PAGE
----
Another View of UMC Integrity



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UMC Integrity

The integrity of the Methodist Church/Movement is not found in obedience to rules and regulations. Rather, it is found in faithfully lliving by Wesley's 3 General Rules, do no harm, do all the good you can and stay in love with God. Sadly, the Traditional Plan disobey's rule number one, having done enormous harm to countless individuals and to the institution itself. There is a time to obey rules, and a time to disobey rules. For me, staying in love with God means disobedience to harmful rules.

Robert Granger more than 2 years ago


this is the disagreement isn't it? One group thinks that sexual relations outside of a marriage between a man and woman is sinful and the other doesn't. The rules you mention as being harmful are based on the traditional christian teachings about marriage and sexual behavior: teachings which were passed down from the apostolic age to ours and have been consistently reaffirmed by the only body authorized in the UMC to make this decision. I respectfully submit that the case for harm can also be made from the opinion opposite to yours.

There is a point at which to live in integrity as UMC clergy is to uphold the vows and commitments that they have made or to resign because they cannot uphold those vows. I realize that this is painful since so many clergy have been led to believe that the rules will eventually be changed so that they don't have to make this choice. It most certainly is a tragic situation filled with much grief.

td more than 2 years ago

Depends upon perspective

From my perspective Traditionalists are totally fulfilling Wesley’s 3 general rules. By keeping pastors who are not following God’s word out of the pulpit we are preventing the harm they do to parishioners leading them on an unGodly path.

I am so tired of progressives thinking they have the moral high ground. Fact is it is the progressives who are failing to follow God’s Word, leading others down a secular social justice agenda disguised as Christian, and breaking the oaths they made before God. So, if there is any harm being done, it sits squarely on the progressives’ shoulders

Do no harm starts at your front door.

Steve more than 2 years ago

Not Wesley's Rules

Wesley's rules, per his sermon "Upon our Lord’s Sermon on the Mount, Discourse the Fifth," were Do no harm, Do good, and Attend the ordinances of God. You may be thinking of Reuben Job's modern re-interpretation of those rules. While it's true that attending God's ordinances is a means by which we are better enabled to stay in love of God, a failure to stay focused on attending and jumping straight to "loving God" means we may try to love God in ways that are counter to God's ordinances. I'll stick with Wesley's reasoning.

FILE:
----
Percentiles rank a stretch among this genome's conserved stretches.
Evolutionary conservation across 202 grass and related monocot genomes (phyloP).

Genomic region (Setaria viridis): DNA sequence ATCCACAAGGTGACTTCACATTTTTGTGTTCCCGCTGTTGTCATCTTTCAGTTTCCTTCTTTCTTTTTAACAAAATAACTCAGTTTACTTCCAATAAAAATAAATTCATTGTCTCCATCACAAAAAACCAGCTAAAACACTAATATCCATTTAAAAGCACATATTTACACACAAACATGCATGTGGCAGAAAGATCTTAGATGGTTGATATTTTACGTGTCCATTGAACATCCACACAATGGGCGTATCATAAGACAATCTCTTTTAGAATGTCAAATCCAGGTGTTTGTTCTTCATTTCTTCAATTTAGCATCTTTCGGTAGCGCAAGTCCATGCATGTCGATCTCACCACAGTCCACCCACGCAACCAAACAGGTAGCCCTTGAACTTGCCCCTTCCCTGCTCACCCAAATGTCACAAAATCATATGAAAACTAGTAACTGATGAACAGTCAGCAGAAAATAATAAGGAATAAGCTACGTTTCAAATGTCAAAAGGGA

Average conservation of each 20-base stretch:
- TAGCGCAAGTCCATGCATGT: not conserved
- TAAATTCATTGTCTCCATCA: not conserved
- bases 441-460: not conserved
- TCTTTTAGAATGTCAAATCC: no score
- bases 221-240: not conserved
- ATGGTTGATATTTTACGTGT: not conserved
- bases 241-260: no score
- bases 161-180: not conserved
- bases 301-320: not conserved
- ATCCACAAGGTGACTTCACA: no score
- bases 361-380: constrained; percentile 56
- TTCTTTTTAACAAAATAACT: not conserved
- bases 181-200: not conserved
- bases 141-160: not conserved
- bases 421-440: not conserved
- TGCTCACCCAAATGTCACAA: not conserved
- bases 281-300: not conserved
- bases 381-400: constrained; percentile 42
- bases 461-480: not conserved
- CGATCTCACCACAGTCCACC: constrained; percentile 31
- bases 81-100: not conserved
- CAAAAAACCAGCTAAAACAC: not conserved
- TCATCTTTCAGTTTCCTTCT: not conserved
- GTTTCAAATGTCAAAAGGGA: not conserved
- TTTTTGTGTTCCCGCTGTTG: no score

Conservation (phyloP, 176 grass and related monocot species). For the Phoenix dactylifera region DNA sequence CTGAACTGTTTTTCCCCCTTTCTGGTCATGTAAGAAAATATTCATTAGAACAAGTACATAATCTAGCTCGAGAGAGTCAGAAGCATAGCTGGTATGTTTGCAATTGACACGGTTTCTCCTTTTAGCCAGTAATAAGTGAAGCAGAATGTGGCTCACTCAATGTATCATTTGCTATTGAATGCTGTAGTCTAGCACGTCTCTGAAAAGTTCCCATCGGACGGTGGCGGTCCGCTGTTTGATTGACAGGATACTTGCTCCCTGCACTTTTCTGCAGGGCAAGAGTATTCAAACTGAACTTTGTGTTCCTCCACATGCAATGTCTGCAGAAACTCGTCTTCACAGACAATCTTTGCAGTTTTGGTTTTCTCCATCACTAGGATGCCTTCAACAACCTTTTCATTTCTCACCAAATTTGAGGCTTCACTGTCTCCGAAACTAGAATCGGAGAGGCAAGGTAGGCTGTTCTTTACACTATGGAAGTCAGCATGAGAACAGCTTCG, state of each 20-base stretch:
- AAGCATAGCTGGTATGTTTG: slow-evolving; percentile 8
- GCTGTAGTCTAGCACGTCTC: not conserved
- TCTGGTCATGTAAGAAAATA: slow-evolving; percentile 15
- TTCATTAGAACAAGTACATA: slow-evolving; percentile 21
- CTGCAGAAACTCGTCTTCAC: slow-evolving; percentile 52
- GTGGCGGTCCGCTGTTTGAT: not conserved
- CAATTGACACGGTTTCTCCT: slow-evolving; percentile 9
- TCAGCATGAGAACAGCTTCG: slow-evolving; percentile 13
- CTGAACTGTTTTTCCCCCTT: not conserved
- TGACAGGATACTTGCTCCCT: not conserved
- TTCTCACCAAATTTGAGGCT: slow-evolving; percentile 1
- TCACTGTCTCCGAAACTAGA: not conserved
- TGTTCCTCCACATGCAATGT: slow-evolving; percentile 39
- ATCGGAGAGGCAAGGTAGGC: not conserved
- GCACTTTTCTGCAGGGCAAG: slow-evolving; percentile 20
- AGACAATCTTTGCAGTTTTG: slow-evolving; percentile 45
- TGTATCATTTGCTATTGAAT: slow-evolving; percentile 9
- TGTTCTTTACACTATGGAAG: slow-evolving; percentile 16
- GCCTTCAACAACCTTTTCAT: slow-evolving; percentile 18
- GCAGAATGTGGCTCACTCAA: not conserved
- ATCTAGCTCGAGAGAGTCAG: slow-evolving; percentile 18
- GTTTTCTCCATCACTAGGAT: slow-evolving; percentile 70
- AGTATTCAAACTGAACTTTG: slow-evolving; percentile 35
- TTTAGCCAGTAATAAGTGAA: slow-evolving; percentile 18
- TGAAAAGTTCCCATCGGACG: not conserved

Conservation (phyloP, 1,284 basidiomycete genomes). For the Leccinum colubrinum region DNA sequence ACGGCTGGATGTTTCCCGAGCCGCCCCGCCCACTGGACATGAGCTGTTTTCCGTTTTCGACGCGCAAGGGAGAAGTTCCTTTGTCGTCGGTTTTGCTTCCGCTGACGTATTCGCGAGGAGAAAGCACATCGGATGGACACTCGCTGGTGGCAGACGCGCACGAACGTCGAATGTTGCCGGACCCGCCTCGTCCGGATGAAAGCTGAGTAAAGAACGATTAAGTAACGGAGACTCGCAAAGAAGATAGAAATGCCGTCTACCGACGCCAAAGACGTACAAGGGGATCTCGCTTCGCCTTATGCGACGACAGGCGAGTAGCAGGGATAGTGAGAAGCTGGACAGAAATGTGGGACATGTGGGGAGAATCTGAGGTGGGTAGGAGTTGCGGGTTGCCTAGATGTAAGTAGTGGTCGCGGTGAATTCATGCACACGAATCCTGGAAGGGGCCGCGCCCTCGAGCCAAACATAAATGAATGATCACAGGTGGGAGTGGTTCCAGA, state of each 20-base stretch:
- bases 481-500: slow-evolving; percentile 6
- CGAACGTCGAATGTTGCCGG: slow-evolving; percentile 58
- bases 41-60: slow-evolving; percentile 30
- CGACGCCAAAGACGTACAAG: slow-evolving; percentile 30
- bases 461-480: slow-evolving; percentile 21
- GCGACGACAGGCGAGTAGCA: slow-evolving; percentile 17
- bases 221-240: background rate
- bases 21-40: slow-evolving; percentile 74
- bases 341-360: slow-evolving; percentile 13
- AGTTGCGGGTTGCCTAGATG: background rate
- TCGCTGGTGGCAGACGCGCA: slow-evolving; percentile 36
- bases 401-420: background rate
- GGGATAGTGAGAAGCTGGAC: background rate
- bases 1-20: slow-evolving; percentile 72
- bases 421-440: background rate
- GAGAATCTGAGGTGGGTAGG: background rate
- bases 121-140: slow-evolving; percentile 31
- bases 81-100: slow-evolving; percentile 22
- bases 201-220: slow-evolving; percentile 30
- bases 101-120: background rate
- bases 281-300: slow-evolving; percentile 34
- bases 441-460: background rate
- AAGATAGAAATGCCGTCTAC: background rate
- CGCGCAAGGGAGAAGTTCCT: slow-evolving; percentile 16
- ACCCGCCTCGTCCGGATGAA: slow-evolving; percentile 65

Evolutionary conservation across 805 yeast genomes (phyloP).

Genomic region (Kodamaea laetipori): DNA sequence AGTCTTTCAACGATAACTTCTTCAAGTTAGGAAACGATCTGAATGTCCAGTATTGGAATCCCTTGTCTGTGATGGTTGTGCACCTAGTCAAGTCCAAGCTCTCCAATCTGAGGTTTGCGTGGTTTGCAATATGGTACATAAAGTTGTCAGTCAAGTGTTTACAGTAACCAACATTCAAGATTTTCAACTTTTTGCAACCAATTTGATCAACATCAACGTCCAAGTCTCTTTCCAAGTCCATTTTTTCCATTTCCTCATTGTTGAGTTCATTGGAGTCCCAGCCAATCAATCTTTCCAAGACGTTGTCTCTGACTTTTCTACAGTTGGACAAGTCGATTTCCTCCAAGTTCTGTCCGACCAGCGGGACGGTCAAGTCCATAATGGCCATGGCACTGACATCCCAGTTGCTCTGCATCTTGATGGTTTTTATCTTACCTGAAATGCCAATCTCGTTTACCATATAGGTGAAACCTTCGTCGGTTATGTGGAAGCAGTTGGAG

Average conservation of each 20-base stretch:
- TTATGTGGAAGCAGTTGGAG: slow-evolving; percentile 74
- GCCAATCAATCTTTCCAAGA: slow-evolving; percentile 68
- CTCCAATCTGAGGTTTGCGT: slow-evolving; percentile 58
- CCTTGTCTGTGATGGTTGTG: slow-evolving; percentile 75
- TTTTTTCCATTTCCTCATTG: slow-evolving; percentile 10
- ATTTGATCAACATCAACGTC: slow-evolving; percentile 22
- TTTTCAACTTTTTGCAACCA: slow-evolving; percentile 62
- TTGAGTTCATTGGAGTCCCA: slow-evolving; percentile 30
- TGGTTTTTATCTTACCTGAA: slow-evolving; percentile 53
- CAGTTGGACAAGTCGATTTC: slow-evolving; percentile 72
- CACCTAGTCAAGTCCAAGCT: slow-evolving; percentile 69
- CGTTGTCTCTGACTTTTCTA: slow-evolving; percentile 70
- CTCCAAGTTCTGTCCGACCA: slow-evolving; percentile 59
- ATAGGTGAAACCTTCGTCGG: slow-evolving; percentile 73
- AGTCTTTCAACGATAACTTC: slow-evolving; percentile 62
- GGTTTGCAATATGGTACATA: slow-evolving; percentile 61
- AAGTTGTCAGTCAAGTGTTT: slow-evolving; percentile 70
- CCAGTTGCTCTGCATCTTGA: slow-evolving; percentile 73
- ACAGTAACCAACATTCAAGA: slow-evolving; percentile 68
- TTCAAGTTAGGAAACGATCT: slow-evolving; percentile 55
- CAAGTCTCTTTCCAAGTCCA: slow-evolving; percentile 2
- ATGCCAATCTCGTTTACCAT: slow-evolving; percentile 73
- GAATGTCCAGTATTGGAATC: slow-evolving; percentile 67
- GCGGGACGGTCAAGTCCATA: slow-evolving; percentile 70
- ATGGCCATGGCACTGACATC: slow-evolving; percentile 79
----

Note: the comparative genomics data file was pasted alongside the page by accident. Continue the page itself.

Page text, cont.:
Wesley also placed high priority to obedience to the rules... why do you think he bothered to delineate his General Rules in the first place? Disobedience (even failing to attend meetings) could easily cost you membership in the Methodist societies.

Perhaps I'm being very thick-headed, but I need help in understanding exactly how providing the church more tools to enforce its own doctrine harms itself.

John more than 2 years ago

UMC structure

Our UMC structure is built upon the covenant relationship we have with each other. We pledge to support The UMC. Once that covenant is broken the structure comes crashing down. The Progressives have broken the covenant. Our Methodist connectional system cannot be sustained without trust and there is no more trust.

Kevin more than 2 years ago

A more realistic perspective

"It is time to lay aside any denial. Time to quit imaging the denomination as we know it somehow salvageable. Time to quit being tolerant of being together in ways that continue to inflict pain in a multitude of directions. Time to quit playing chicken to see if the other side will leave. “All the king’s horses and all the king’s men couldn’t…”
As with fifteen years ago, I identify with the progressive end of the United Methodist Church, but I write as someone who represents no one but myself. While I am pleased that so many voices have arisen that speak loudly in support of our LGBTQIA+ members, I am dismayed that so many of those same voices continue to call for patience and for working within the system that is dead. The time for patience has long passed. It is time to organize and strategize on our side of the divide and work together with those on the other side of the divide to formalize the divide once and for all. There is no way forward for the United Methodist Church that is not a way out of the United Methodist Church.